PHNOM Penh Governor Kep Chuktema on Wednesday presided over a ceremony marking the opening of onsite relocation housing in Prampi Makara district’s Borei Keila community, but more than 120 families slated to move in say rooms in the building are too small and have refused to register for them.
The new building, designed to house 174 families, is part of a redevelopment project funded by the private developer Phanimex.
City Hall has promised free housing to families that are being relocated to the building in exchange for the valuable inner-city land they currently occupy. Phanimex has been promised a portion of that land in exchange for constructing the relocation housing.
Nuth Sokly, a representative of the 124 families who have declined to relocate, said they were upset that the new housing was significantly smaller than their current homes, and claimed it lacked electricity and water.
“Our request is that the houses are 4 metres by 12 metres, not 3.8 metres by 9 metres,” he said. He said that authorities had asked each family to provide photos by Monday in order to register for relocation housing, but that they had refused to do so.
“District officials informed us to give them photos by April 5 so that we can receive homes, or they will not be responsible for any damage caused to our home” as a result of further development,” he said. “It means they’ve threatened to evict us and move us to our new homes without proper compensation.”
He said families have been living in their current homes in Borei Keila since 1979, meaning they legally qualify for ownership rights. He demanded that officials pay US$20,000 to each family.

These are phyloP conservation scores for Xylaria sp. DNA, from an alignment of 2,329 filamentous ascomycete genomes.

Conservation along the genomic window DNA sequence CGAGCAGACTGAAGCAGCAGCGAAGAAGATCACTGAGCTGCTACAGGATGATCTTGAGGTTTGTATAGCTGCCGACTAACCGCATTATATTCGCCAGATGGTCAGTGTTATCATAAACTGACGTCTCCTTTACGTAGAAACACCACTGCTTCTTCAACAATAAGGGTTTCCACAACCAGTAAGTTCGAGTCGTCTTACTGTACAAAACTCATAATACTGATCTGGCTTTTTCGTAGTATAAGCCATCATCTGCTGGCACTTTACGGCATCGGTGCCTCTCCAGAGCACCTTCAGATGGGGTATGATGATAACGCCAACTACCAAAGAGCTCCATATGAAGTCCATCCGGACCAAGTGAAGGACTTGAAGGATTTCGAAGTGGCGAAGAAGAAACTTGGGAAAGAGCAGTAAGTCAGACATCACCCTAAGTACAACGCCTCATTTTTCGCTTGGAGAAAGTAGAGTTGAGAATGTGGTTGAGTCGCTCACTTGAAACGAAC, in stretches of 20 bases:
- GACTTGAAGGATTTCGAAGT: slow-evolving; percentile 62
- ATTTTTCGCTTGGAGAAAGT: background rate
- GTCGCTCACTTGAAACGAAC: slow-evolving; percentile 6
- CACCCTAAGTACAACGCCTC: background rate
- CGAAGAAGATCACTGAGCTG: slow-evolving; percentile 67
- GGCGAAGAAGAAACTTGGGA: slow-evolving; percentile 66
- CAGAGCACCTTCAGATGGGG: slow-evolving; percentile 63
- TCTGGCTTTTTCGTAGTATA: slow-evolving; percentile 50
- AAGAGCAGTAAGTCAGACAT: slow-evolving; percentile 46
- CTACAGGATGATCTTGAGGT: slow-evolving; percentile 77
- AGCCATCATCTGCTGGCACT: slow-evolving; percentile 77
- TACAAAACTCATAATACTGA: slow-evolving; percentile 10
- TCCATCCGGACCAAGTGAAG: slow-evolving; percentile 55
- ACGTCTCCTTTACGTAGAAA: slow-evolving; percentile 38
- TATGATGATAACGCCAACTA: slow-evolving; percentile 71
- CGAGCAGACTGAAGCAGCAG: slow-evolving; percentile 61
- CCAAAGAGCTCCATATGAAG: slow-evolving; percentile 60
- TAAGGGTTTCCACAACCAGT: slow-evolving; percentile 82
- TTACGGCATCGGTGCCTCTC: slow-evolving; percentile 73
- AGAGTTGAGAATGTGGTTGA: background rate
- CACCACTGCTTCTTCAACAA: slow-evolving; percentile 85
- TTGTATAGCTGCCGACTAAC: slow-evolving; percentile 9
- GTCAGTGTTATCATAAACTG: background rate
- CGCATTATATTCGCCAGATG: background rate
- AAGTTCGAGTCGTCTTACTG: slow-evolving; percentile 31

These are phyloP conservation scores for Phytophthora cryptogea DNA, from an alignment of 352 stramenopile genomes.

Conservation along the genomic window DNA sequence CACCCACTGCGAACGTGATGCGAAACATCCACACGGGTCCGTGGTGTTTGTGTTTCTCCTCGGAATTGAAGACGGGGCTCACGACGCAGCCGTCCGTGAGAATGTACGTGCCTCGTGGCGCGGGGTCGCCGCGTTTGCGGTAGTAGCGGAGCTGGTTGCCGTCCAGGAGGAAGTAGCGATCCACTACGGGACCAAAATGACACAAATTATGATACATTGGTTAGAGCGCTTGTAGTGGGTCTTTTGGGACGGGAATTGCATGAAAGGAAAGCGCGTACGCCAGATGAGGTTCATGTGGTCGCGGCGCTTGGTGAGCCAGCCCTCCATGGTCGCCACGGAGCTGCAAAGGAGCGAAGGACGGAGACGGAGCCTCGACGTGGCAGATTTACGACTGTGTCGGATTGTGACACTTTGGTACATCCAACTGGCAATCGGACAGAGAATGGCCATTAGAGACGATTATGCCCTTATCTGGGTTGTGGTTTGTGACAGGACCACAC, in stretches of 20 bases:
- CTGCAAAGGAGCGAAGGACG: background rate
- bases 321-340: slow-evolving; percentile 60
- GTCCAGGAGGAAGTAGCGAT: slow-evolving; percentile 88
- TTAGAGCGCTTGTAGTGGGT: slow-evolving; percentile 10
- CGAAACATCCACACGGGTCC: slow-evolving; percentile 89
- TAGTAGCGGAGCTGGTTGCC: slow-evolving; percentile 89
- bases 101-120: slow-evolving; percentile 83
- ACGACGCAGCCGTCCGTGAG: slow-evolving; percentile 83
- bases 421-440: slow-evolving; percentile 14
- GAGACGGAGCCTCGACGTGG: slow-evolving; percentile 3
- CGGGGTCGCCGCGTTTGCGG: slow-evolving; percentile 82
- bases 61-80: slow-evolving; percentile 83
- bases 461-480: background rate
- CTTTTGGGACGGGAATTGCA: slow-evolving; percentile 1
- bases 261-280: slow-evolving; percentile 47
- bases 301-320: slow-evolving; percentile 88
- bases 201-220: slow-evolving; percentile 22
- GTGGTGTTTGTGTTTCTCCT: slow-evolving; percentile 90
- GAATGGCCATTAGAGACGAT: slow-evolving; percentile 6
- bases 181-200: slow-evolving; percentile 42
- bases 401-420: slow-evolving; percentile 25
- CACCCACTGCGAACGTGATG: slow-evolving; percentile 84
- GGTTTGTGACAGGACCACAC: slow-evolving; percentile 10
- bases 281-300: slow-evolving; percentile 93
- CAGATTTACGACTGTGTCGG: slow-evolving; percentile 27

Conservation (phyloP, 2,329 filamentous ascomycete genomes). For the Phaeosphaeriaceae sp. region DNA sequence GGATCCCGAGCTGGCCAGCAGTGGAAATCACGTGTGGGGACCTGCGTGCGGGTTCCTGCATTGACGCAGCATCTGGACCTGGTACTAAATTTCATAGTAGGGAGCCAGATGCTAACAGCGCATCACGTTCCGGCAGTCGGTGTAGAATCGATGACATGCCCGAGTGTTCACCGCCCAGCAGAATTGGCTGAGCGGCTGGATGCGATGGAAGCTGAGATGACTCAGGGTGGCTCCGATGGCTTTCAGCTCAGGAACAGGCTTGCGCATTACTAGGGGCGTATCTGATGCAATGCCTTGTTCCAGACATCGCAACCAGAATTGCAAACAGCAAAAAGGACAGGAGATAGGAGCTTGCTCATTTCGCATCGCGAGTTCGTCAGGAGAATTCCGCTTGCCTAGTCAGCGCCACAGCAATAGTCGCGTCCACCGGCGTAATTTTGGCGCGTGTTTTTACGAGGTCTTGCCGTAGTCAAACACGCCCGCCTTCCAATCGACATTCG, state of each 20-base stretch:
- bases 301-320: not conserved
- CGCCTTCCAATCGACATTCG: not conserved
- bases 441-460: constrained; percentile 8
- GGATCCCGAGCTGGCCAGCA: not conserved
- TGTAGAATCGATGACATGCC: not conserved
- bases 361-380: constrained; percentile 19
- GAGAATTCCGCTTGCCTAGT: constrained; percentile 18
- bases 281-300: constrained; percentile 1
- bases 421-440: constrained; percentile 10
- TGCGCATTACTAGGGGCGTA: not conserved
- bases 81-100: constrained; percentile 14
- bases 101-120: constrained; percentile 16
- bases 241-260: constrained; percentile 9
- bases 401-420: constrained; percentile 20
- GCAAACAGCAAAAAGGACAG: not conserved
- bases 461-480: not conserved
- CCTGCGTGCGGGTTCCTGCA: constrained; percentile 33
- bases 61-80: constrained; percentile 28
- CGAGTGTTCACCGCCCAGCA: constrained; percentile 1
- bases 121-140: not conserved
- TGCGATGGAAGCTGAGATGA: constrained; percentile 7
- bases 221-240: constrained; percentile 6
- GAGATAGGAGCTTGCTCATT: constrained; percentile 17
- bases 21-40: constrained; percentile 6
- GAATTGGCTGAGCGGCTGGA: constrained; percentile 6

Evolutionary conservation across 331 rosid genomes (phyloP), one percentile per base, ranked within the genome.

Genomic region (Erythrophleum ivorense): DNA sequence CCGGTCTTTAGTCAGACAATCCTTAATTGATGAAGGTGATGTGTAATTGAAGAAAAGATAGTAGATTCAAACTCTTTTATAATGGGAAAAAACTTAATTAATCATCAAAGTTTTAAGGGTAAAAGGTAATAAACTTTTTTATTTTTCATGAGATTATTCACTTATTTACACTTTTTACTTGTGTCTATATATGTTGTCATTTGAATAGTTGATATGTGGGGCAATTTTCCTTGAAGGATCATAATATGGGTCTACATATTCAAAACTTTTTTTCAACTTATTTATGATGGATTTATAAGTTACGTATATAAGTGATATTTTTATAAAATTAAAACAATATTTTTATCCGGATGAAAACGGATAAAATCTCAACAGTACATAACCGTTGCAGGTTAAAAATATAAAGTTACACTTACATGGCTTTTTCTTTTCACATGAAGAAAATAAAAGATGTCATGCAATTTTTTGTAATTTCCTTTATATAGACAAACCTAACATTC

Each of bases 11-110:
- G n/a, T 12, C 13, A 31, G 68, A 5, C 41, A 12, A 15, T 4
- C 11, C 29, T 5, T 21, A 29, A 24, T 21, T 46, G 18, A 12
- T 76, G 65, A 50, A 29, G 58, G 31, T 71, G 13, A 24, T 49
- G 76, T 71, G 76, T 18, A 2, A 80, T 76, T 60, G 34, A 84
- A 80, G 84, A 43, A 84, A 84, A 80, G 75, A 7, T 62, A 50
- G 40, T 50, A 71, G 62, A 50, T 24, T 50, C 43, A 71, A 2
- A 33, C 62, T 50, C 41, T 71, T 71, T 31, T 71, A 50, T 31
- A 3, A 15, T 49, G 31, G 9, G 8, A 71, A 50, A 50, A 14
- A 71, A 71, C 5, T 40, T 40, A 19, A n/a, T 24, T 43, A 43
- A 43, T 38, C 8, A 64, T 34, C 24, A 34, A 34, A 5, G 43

Am Sam Ath, monitoring supervisor for the rights group Licadho, said that many evictions have been made “without adequate compensation and have not been resolved in a peaceful way”, referring in particular to the January 2009 demolition of the Dey Krahorm community.
“In some areas, people have lived more than 20 years, and the government should give sufficient compensation to people where there is development on state land,” he said.
However, Kep Chuktema said that City Hall had been proactive in initiating discussions with people facing relocation, adding that the offer of new homes right before Khmer New Year was a stroke of “good luck”.
“I have never evicted people without compensation before,” he said. “If there is no choice, you have to relocate to new places because you have lived on state land or private land.”
Suy Sophan, the director of Phanimex, said at Wednesday’s ceremony that residents should react positively to the relocation plan, which he said would facilitate the beautification of the city.
“You used to live in a slum area, but now you will move to great new apartments,” he said.